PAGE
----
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Wednesday, May 8, 2013

Old Bread, Old Rolls, Part Six.

I know I said I was going to get back to the OTN this time, but how often do I get to do a Part Six of a formerly five-part series, when the first five parts appeared over a year-and-a-half ago?

I'm going to quote from Part Three of that series, which explained where the expression "Old Bread, Old Rolls" came from:

"The way the denizens of the bungalow colony in the Catskills when I was a kid were able to make contact with civilization was with the one telephone available to all, which was located in Mr. Lipschitz's "Canteen", which was another way of referring to what was basically a General Store.
The Canteen was the 7-11 of it's time.
With overinflated prices to match.

And the bungalow guests were at Mr. Lipschitz's mercy, pricewise.
Mr. Lipschitz also had a microphone, attached to a public address system, so that if anyone received a call, they would be paged by Mr. Lipschitz over the loudspeaker.

Now Mr. Lipschitz was an "Immie".
A Concentration Camp survivor with tattooed numbers on his arms.

This, as in the other instances I've related, caused the first generation American born Jews to resent him, along with his generally foul nature.

Mr. Lipschitz had a first generation American-born son named Warren, whom Mr. Lipschitz, with his thick foreign accent, called "Vodding".
As did everyone else there, usually mockingly, behind his back.

On what turned out in retrospect to be a typical day at the Canteen, "Vodding" cautioned his father that the expiration dates had been reached on many of the baked goods Mr. Lipschitz offered for sale.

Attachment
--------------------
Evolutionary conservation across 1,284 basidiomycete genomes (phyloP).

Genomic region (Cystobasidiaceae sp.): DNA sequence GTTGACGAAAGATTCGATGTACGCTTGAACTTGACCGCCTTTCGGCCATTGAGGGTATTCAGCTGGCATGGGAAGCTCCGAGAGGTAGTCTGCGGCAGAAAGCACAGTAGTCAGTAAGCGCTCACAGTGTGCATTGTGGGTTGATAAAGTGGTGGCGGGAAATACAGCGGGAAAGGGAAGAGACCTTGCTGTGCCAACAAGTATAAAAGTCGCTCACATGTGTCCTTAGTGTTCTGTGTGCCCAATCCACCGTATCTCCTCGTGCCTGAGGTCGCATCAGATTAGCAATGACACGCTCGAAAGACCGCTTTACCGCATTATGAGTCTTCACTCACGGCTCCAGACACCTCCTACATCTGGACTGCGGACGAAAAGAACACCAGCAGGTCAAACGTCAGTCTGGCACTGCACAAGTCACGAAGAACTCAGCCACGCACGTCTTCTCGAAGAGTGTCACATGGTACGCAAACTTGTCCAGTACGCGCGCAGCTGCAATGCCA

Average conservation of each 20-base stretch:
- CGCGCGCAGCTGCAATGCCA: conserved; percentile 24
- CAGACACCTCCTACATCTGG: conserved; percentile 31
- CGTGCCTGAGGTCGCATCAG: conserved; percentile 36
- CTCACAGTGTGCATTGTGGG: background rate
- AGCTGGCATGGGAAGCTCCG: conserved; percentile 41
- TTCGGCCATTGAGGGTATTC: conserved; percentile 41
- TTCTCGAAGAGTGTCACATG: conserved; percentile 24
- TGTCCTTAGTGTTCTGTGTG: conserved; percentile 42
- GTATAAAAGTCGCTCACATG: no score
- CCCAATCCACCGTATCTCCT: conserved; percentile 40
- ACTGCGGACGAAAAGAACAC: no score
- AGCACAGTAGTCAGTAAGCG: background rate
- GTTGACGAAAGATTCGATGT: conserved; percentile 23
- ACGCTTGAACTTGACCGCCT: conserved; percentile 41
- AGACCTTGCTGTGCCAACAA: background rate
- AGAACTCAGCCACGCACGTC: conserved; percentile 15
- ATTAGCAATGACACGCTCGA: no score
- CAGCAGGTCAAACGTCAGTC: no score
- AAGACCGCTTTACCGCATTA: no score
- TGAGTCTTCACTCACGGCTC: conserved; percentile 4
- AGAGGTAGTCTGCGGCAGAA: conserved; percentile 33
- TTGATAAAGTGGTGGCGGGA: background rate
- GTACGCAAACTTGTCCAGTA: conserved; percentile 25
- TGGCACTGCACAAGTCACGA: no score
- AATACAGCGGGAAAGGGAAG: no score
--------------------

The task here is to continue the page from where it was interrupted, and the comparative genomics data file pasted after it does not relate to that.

Vodding suggested that they be replaced by the new shipment that had not yet been put on display.
Lipschitz countered with "Old bread, old rolls, they won't know the difference".

What Lipschitz was not aware of was that the microphone was turned on and that last sentence of his was heard over the P.A. system by everybody in the bungalow colony.
Within a matter of minutes, the entire population of the colony amassed in front of the Canteen, shouting "Old Bread, Old Rolls, they won't know the difference!"
Over and over.

The bungalow denizens went on strike, never to enter the Canteen until it was "Under New Management"
This took place in about a week after Lipschitz had fled.
He probably beat a hastier retreat than he had when he fled the Nazis."

So "Old bread, old rolls, they won't know the difference" became symbolic for anyone attempting to put something fraudulent over on the masses.

Well.....yesterday, I inadvertently found another great example of "Old Bread, Old Rolls"
On WeTV, I watched the very last episode aired of the series "Dobie Gillis"
It was shot in 1963.
Looking forward on my Tivo, I could see that the next episode to be shown on WeTV would be the Pilot, shot in 1959.
And they would then be airing the series sequentially again from the beginning.